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To reiterate, thanks to www.project142.org

Thurs. – Jan. 28, 2016 – 8:00pm – 9:30 pm. – The DiMenna Center for Classical Music – NYC – Bill Crow Project 142 Concert with Flip Peters – 450 West 37th St. (between 9th & 10th Aves.) – Benzaquen Hall (elevator to 1st Floor) – Doors open @ 7:30p. – $15.00 Concert Charge @ door.

I asked the delightful guitarist / singer Flip Peters to speak about his relationship with Bill:

I first became aware of Bill Crow in the early 1960s when as a young jazz fan I heard him with Gerry Mulligan. I remember around that time reading a quip in Down Beat about bass players with bird names, Bill Crow, Gary Peacock, and Steve Swallow.

In the early 1980s, I began to read Bill’s column, “The Band Room,” in the Local 802 paper, Allegro. That column is a highlight and I turn to it first each month when I get that paper. I received a copy of his Jazz Anecdotes as a Christmas present a few years back and thoroughly enjoyed it.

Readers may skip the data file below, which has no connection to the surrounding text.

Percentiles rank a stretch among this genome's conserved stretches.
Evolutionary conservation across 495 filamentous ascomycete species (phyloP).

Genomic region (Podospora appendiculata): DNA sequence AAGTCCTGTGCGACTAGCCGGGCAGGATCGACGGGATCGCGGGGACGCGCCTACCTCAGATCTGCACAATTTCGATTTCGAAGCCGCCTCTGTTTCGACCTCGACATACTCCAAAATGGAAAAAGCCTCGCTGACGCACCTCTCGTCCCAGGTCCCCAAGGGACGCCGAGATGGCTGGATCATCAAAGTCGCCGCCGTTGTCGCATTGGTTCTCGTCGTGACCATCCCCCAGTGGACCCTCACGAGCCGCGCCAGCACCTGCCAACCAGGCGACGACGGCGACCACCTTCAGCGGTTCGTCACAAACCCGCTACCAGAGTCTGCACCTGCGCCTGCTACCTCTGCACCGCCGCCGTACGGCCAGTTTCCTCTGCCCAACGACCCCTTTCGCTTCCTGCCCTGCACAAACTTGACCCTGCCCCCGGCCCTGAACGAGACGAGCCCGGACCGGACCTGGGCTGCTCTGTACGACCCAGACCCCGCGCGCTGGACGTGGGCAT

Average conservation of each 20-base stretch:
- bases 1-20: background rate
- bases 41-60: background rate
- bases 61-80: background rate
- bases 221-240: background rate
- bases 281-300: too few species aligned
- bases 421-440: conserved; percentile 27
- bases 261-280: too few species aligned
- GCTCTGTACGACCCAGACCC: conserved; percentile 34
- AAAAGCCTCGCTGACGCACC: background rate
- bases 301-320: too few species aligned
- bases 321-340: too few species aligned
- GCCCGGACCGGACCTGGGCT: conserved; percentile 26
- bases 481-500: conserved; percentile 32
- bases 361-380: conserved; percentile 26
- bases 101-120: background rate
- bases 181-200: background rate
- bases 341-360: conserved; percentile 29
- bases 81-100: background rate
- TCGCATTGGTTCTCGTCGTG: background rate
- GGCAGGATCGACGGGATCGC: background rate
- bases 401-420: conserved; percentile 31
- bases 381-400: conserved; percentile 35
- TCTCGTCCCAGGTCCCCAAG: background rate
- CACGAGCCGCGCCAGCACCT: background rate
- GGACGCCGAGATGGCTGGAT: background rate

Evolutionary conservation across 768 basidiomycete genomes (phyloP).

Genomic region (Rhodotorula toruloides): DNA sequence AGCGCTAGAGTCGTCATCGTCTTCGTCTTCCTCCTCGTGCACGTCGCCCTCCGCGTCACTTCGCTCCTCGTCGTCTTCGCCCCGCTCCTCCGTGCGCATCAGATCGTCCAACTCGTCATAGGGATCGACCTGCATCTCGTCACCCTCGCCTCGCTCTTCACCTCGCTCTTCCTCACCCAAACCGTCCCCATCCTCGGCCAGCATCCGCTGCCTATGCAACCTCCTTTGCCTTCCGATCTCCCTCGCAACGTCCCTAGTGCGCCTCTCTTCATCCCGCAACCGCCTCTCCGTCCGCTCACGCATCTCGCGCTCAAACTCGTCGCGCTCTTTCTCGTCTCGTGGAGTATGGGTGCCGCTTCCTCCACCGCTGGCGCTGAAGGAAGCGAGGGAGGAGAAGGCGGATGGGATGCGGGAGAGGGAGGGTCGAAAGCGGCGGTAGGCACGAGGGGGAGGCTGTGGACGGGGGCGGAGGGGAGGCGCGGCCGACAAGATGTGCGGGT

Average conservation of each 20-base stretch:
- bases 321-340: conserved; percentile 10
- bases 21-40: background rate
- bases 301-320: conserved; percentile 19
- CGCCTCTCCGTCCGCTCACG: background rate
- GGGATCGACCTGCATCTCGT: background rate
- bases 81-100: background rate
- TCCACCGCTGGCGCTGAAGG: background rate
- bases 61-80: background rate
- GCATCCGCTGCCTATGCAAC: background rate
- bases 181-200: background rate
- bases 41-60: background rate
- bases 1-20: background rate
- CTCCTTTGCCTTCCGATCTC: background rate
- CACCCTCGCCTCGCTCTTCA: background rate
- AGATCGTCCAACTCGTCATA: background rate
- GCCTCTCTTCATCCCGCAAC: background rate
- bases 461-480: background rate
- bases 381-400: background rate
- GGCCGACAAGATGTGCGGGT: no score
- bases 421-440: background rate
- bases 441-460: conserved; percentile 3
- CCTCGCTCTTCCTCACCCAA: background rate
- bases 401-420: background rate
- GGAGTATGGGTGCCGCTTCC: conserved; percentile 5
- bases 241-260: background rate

I first played gigs with Bill in 2014. The first one we played on together was a Gatsby-themed party with Marti Sweet’s Sweet Music (www.sweetmusic.us). On that gig Bill doubled on bass and tuba and I was struck by his mastery of the tuba. After that we played private party gigs and some Dixieland gigs with trumpeter Tom Keegan. Then in 2015, I played on gigs with Bill in Rio Clemente’s band (www.rioclemente.com). On one of those gigs, Bill asked me to join him at Shanghai Jazz where he had been hired to speak and play for the Jersey Jazz Society. After that gig I decided that it would be a good idea to present this to a wider audience. Anyone who loves jazz would be fascinated to hear Bill recount some of his many stories, and of course to hear him play.